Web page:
FILE - In this June 4, 2012, file photo, state Sen. Conrad Appel, left, R-Metairie, and state Rep. Steve Carter, R-Baton Rouge, confer at the side of the House Chamber during the debate on Appel's Senate Concurrent Resolution 99, a $3.4 billion dollar spending plan for public schools, on the closing day of the 2012 legislative session at the state Capitol in Baton Rouge, La. Former Louisiana lawmaker Steve Carter, a Baton Rouge Republican who championed school choice issues during his three terms in the state House and spoke strongly in favor of following health guidelines to stop the spread of the coronavirus, died Tuesday, Jan. 26, 2021, of complications from COVID-19. He was 77. (Travis Spradling/The Advocate via AP)
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BATON ROUGE, La. (AP) — Former Louisiana lawmaker Steve Carter, a Baton Rouge Republican who championed school choice issues during his three terms in the state House and spoke strongly in favor of following health guidelines to stop the spread of the coronavirus, died of complications from COVID-19. He was 77.

Carter died Tuesday, family spokesperson Charlotte Melder said, three weeks after he was hospitalized with the coronavirus.

“It is with very heavy hearts we report that Steve has lost his battle with COVID-19 tonight, surrounded by his family,” Melder said in a statement.

Condolences continued to pour in Wednesday from officials who knew and served with Carter, who was in the Louisiana House of Representatives from 2008 until 2020, including a term as chairman of the House Education Committee.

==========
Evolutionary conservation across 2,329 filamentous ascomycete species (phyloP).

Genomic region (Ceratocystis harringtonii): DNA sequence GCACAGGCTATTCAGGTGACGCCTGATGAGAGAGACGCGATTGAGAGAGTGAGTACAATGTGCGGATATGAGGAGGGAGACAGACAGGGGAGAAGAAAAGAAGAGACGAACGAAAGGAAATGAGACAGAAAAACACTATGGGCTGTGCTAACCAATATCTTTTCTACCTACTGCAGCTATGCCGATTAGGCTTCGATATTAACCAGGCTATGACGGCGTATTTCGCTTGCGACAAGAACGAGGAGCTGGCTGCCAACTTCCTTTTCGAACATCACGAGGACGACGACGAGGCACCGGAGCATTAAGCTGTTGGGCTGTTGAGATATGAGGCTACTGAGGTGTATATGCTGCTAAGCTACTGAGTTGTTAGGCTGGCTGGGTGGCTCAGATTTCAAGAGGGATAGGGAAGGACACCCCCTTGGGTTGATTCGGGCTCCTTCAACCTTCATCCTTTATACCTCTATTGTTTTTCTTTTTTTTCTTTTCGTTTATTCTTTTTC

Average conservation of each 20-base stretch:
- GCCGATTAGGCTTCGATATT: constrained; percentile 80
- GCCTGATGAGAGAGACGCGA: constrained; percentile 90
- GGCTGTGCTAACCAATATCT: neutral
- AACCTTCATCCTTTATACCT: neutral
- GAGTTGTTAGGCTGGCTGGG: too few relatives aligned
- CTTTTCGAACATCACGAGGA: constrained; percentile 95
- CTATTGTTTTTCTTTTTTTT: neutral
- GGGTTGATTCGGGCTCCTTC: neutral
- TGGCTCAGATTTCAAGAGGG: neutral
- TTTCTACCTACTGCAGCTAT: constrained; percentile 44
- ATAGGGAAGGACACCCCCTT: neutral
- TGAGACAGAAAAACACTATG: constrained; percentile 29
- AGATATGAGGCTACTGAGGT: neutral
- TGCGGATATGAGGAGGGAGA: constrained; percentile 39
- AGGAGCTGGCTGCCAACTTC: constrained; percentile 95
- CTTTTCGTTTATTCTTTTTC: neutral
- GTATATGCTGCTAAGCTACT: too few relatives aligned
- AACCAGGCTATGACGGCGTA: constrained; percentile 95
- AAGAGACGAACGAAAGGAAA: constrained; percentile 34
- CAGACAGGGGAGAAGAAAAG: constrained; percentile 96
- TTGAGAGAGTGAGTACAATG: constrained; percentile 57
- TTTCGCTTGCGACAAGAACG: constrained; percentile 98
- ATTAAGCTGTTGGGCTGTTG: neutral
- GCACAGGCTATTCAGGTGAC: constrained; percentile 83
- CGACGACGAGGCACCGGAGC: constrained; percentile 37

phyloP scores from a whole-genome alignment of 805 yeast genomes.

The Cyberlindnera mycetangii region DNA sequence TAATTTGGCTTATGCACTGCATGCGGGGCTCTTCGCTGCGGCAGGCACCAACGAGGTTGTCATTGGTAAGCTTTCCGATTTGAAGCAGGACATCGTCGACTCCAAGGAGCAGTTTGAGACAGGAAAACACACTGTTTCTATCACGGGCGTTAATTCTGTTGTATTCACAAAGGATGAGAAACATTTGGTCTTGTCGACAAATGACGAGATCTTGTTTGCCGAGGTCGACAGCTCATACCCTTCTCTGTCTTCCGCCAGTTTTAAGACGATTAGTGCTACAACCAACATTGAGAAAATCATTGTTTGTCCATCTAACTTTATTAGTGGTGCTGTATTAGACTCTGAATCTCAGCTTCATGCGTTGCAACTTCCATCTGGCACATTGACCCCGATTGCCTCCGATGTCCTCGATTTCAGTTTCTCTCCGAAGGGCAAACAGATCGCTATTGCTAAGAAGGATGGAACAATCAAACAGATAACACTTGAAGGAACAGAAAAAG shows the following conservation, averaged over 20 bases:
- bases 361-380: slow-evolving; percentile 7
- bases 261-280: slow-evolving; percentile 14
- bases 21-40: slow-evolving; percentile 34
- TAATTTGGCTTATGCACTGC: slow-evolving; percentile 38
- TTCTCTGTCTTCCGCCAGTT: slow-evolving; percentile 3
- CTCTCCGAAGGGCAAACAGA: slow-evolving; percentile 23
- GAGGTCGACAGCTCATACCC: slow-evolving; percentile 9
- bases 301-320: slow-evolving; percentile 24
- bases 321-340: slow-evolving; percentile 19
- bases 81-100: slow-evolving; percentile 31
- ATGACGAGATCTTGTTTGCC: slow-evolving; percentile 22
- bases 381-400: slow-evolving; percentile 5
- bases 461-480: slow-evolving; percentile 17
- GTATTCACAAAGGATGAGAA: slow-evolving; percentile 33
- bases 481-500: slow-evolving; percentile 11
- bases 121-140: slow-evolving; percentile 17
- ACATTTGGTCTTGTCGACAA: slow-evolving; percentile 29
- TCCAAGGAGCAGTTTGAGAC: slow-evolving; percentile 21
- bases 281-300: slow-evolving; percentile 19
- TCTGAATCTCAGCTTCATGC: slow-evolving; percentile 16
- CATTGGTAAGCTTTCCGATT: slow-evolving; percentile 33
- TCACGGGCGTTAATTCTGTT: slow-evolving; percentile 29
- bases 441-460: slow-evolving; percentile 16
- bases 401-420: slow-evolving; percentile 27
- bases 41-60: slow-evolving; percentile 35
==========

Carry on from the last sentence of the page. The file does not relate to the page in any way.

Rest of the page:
Gov. John Bel Edwards, a Democrat who was a House lawmaker with Carter, offered his condolences in a statement and asked for prayers for Carter's family.

Republican House Speaker Clay Schexnayder said in a statement Wednesday that Carter “will be remembered for his commitment to education and his dedicated service to Louisiana and the capital area region.”

"He will stand as an example for future generations of public servants looking to better their communities," Schexnayder said.

In the Legislature, Carter shepherded former Republican Gov. Bobby Jindal's successful bills to expand Louisiana's school voucher program and toughened teacher tenure rules. In his last term when Edwards was governor, Carter unsuccessfully fought to raise Louisiana's gasoline tax to raise money for transportation projects.

A one-time Louisiana State University tennis coach, Carter was forced out of the House by term limits. He lost races for the state Senate in 2019 and to unseat Baton Rouge Mayor-President Sharon Weston Broome, a Democrat, last year.

While some Republican state lawmakers criticized Edwards' statewide mask mandate, implemented to stop the spread of the coronavirus, Carter supported it, and it partly cost him the endorsement of his party in the mayoral race, party chair Woody Jenkins was quoted by The Advocate as saying.

The newspaper had previously quoted Carter as saying that if he was elected mayor-president, he would sponsor a massive education campaign to let residents know the virus is serious, and that they need to wear a mask, social distance and wash their hands.

Broome, also a forceful proponent of mask-wearing and other virus-containment measures, described Carter as “an honorable man, whose passion and thoughtfulness elevated the discourse during our recent contest for mayor-president. You never saw him without a smile on his face and a hand extended to greet you."

Carter is survived by his wife, Gloria, two children and four grandchildren.